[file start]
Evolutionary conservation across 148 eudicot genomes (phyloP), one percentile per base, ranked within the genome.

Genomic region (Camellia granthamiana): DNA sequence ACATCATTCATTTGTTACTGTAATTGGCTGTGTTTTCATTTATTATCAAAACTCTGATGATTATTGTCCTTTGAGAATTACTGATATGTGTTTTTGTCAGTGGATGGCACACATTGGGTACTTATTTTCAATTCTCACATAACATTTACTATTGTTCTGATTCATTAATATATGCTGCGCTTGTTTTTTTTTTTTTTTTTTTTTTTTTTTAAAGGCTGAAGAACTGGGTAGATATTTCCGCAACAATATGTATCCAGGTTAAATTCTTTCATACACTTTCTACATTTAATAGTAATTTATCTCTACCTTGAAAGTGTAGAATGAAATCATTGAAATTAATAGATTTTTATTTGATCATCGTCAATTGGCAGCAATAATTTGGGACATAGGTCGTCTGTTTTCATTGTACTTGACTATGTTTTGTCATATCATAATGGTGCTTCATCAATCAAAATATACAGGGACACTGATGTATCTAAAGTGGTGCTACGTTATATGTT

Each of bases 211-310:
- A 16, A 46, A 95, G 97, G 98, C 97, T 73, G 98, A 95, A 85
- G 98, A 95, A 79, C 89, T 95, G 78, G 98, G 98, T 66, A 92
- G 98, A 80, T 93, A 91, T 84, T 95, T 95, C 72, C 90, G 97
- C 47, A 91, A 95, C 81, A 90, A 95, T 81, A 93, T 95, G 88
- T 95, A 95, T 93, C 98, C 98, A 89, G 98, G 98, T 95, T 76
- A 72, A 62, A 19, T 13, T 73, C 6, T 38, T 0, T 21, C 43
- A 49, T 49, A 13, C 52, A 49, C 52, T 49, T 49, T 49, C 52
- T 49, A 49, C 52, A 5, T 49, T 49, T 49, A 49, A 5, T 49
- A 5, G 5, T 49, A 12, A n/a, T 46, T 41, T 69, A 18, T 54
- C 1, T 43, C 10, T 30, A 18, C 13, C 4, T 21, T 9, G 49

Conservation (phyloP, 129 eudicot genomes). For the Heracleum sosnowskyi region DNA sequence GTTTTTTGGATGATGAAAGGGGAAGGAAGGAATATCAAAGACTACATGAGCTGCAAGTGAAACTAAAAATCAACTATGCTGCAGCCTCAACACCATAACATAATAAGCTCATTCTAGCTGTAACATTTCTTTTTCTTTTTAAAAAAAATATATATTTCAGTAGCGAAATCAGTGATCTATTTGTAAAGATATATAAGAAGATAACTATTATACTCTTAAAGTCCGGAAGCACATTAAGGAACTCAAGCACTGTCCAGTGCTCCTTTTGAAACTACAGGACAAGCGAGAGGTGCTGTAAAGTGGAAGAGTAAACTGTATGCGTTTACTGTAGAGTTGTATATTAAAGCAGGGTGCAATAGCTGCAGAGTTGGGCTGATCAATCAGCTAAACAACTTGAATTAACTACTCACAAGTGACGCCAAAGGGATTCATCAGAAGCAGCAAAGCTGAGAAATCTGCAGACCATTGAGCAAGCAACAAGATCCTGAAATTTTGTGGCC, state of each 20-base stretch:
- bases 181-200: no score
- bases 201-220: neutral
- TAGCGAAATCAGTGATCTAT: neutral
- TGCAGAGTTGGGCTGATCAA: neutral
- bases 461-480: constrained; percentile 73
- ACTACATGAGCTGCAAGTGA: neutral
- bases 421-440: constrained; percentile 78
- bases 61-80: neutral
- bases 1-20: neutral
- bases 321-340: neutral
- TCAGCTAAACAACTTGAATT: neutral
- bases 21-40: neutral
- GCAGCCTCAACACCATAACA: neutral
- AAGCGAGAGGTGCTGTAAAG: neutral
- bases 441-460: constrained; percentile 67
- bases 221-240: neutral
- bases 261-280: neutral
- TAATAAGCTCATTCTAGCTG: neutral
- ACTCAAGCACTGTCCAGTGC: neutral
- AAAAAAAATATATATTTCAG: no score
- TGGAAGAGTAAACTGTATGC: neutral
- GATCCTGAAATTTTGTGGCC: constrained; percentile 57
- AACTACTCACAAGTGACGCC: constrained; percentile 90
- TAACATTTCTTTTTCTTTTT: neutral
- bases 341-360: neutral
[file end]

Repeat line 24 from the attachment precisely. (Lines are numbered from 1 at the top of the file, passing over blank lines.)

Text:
- bases 321-340: neutral